It is true at full size the webpage will automatically fill the screen (and you can limit the width of the content with the body - I actually did this on my website - its proof), but I think you are getting confused between the monitor and the webpage - Restore down your window - you can drag the body to whatever size you want.

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So please, if somebody has any information about the validity of setting dimensions to the body tag, please enlighten me.

 

 

Another way to see the actual body container is to put a border on it - then give it a min dimension and see what happens. No nerd theory will then be needed although there is an explanation (such as margin might compensate to fill a full view screen). It is true that the background color on the body will fill the screen, but not the border if there is a maximum, and a minimum will hold the body open when there is no other container (with set dimensions) inside, other wise the text can be squeezed down to one word on a line.

Edited by Ed4words
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Another way to see the actual body container is to put a border on it - then give it a min dimension and see what happens. No nerd theory will then be needed although there is an explanation (such as margin might compensate to fill a full view screen). It is true that the background color on the body will fill the screen, but not the border if there is a maximum, and a minimum will hold the body open when there is no other container (with set dimensions) inside, other wise the text can be squeezed down to one word on a line.

 

Thanks, I'll be playing around with this.

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Ok I tried this I put a border and a top and left margin on the above code. Here is what happened I did get a box 200px by 200px in the upper left viewport but the whole viewport was still red. And it did not matter if I resize the viewport after I put a margin on it to move it down and left.

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Ok I tried this I put a border and a top and left margin on the above code. Here is what happened I did get a box 200px by 200px in the upper left viewport but the whole viewport was still red. And it did not matter if I resize the viewport after I put a margin on it to move it down and left.

 

 

grabenair,

 

I am so sorry if my point is not being understood sometimes it’s hard without a picture orvideo, but my point is that one could have a fluid layout that would (in my case) display between 800px and 1300px wide without the user having to deal with a horizontal (sideways) scroll bar to read text (until it goes below800px). This would make a little more reader friendly. You have a fixed widthset in your script, so you’re missing what I am trying to say.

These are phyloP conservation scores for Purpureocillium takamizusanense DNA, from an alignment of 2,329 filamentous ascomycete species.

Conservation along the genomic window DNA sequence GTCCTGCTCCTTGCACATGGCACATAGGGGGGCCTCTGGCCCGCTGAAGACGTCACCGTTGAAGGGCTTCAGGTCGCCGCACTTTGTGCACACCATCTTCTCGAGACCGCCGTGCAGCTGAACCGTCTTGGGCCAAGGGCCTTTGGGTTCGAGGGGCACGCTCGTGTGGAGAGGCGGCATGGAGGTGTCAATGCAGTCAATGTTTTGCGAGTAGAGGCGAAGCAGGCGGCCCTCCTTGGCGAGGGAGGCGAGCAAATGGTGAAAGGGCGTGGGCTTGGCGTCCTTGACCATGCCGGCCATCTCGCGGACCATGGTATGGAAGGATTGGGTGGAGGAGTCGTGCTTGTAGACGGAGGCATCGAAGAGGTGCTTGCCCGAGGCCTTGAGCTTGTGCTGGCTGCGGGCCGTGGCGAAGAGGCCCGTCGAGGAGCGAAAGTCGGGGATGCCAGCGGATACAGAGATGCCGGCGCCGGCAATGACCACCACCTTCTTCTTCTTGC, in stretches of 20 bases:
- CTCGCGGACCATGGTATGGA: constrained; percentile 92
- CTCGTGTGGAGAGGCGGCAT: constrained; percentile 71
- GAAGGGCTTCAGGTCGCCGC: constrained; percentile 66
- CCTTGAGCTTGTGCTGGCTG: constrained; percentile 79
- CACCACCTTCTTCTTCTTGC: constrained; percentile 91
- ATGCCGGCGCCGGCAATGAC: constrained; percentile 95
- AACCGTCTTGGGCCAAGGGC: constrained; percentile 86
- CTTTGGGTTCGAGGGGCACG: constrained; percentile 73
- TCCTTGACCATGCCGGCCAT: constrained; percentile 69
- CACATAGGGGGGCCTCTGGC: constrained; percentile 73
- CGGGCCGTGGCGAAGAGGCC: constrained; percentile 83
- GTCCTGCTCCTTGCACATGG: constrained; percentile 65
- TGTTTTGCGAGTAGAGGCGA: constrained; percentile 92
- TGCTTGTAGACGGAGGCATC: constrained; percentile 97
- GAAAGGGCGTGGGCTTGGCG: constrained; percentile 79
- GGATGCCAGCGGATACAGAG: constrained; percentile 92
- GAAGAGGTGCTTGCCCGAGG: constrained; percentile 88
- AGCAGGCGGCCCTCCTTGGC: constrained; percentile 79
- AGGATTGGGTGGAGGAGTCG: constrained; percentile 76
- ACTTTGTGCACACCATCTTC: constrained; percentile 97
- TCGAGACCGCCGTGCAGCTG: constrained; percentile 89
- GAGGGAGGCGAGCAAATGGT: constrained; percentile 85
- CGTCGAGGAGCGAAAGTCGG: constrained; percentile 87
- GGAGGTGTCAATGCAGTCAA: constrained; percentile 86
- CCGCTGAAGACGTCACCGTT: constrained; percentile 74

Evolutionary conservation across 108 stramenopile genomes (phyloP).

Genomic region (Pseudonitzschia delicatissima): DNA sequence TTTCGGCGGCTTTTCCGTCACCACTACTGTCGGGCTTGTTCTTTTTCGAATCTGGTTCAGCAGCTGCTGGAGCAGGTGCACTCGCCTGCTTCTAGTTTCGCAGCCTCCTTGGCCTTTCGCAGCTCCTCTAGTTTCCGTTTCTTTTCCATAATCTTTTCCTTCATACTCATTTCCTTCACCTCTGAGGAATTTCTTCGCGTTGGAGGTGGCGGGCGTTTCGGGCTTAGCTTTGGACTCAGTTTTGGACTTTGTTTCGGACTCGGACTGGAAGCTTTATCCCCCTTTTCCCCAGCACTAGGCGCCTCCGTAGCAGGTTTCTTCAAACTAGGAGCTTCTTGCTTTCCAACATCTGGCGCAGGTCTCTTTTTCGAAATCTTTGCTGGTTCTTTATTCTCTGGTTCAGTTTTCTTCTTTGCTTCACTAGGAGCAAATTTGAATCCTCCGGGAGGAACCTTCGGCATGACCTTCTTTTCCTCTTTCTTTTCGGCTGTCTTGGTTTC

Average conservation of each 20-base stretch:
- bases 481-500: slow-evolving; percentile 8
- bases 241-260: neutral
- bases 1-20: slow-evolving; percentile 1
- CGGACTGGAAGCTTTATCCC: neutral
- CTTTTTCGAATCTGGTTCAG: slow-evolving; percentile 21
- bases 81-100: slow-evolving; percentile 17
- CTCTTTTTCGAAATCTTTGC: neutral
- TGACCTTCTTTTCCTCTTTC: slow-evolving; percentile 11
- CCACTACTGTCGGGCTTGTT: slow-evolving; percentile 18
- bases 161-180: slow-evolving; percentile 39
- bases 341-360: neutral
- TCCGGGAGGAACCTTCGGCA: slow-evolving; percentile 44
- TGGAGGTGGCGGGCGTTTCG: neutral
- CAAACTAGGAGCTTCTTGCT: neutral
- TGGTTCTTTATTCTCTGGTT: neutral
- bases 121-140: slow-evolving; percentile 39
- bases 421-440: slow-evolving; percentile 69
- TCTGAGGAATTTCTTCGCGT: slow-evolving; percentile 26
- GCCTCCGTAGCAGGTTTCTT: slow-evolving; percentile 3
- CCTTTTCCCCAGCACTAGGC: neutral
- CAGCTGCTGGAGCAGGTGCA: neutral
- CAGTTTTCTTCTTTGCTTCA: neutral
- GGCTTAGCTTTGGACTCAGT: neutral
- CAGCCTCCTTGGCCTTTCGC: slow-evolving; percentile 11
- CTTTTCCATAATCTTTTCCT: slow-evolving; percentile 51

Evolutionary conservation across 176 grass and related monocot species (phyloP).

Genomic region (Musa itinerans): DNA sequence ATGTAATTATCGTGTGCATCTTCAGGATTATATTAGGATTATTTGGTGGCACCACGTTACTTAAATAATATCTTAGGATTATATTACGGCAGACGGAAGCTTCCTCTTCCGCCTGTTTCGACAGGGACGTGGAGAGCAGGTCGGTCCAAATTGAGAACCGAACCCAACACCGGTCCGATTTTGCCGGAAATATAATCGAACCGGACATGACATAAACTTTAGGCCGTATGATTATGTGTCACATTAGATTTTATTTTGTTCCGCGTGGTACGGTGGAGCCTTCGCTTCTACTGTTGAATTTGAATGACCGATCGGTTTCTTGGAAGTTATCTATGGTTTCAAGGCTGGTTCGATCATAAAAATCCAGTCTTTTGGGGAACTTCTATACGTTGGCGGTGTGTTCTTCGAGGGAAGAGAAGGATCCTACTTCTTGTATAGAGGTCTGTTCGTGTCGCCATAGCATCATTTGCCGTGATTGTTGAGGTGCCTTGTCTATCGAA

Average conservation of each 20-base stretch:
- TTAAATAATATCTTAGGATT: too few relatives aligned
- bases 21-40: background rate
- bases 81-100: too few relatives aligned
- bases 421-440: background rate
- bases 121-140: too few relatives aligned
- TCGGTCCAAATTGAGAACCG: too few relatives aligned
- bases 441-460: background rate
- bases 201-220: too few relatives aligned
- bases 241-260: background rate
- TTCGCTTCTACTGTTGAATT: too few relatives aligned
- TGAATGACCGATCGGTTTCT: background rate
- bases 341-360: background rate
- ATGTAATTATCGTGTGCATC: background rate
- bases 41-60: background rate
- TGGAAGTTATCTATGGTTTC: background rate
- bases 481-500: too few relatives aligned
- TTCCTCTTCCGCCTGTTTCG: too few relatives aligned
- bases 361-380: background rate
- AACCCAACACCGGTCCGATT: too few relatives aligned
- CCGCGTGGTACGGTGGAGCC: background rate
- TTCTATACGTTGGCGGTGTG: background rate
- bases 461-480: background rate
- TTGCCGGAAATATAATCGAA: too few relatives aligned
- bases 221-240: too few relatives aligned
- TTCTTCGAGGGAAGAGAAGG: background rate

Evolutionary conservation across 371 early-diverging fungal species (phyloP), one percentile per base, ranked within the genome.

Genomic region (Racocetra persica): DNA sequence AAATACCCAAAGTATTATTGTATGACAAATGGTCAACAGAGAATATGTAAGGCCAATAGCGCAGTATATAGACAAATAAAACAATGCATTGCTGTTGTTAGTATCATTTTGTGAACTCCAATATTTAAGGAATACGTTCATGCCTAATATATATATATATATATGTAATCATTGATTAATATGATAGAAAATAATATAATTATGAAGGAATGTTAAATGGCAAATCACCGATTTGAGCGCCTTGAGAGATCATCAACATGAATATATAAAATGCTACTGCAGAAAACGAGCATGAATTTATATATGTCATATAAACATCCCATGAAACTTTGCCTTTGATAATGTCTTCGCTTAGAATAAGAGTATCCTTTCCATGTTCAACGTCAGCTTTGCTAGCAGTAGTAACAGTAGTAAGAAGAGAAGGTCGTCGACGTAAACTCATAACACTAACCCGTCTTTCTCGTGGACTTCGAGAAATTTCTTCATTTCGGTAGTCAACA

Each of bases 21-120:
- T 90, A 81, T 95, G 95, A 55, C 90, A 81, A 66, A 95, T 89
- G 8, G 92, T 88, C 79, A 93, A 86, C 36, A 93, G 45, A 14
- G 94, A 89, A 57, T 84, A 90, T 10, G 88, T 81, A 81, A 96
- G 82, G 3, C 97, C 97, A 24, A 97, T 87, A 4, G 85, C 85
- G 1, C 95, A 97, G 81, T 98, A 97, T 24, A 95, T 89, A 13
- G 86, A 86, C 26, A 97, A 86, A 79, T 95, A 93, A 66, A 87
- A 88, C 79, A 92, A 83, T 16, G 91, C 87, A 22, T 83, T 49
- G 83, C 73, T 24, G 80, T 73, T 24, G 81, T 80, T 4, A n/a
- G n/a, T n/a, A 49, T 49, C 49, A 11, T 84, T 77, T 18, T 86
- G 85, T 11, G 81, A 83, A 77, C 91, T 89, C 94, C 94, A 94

I am not trying to plug my website (although it is very heart and mind provoking) but since mywebsite is fluid and so you can see the direct results of my CSS code: go to mysteryfriendships dot com, and restore down, disable full screen, that islower your view port to one half the width size of your monitor screen (butleave the vertical as high as your monitor screen). Then put your mouse on one side of your view port until you see your mouse icon turn to a horizontal (across) double arrow; then hold down the left mouse button and drag the view port wider, and you will see the text flow until you reach the max-width in the ‘going bigger’ direction. Then if go into the other direction (smaller width) the text will flow until you reach the minimum, and from there the horizontal scrollbar will then appear and/or grow smaller, but the text will not squeeze down any lower because of the min-width; 800px in my css body element.

 

You have your height and width fixed. For a fluid layout there has to be a min and maximum on the width. It would be good to see the effect of what I am doing so it might be made much clearer what my code, or what I wanted, the presented code to do. My argument is that with a fixed width in the code if one was to view the page on a devise that was only one third the size of the page, like maybe an ipod they wouldhave to deal with a horizontal scroll bar to read sentences, and then if one fixed the width to small it might not be pleasing to view on a full screen desktop. But of course there are situations when fixed is the only practical way to go, but if not, why not go fluid?